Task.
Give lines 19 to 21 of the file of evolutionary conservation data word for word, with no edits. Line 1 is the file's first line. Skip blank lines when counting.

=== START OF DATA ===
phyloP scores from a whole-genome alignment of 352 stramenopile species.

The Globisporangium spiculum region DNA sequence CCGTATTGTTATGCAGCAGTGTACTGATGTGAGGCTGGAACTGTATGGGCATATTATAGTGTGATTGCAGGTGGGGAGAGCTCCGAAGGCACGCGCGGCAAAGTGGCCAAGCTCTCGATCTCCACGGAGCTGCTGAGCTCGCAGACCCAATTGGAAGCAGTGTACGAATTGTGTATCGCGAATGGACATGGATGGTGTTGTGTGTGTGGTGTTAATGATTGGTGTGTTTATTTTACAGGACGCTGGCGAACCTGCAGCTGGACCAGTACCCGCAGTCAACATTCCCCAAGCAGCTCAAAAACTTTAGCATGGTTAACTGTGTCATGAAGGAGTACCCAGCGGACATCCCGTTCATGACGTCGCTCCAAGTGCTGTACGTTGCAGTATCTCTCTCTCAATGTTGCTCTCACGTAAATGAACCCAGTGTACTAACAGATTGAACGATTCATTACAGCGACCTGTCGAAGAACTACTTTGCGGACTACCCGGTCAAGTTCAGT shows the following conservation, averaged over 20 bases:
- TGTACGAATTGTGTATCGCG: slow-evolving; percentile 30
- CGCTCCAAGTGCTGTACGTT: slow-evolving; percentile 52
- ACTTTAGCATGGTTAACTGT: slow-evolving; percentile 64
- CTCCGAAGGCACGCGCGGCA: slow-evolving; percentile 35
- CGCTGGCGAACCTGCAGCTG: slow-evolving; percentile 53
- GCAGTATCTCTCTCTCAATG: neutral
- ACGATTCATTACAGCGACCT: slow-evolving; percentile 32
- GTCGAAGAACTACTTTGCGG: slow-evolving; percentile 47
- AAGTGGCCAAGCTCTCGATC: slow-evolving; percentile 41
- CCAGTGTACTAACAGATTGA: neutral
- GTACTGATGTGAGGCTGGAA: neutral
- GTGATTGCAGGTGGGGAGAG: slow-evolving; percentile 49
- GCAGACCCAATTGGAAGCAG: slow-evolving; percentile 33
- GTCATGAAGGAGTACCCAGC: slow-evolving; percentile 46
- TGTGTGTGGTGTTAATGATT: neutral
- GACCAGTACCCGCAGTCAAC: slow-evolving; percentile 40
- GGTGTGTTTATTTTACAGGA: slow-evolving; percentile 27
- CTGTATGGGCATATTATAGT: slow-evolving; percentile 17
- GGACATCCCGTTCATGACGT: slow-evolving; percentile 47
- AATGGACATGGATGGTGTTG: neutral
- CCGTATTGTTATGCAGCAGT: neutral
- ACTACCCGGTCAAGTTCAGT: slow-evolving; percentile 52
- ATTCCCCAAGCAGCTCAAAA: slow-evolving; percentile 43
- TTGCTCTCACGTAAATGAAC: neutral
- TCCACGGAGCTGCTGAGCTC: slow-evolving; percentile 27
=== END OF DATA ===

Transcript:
- GGTGTGTTTATTTTACAGGA: slow-evolving; percentile 27
- CTGTATGGGCATATTATAGT: slow-evolving; percentile 17
- GGACATCCCGTTCATGACGT: slow-evolving; percentile 47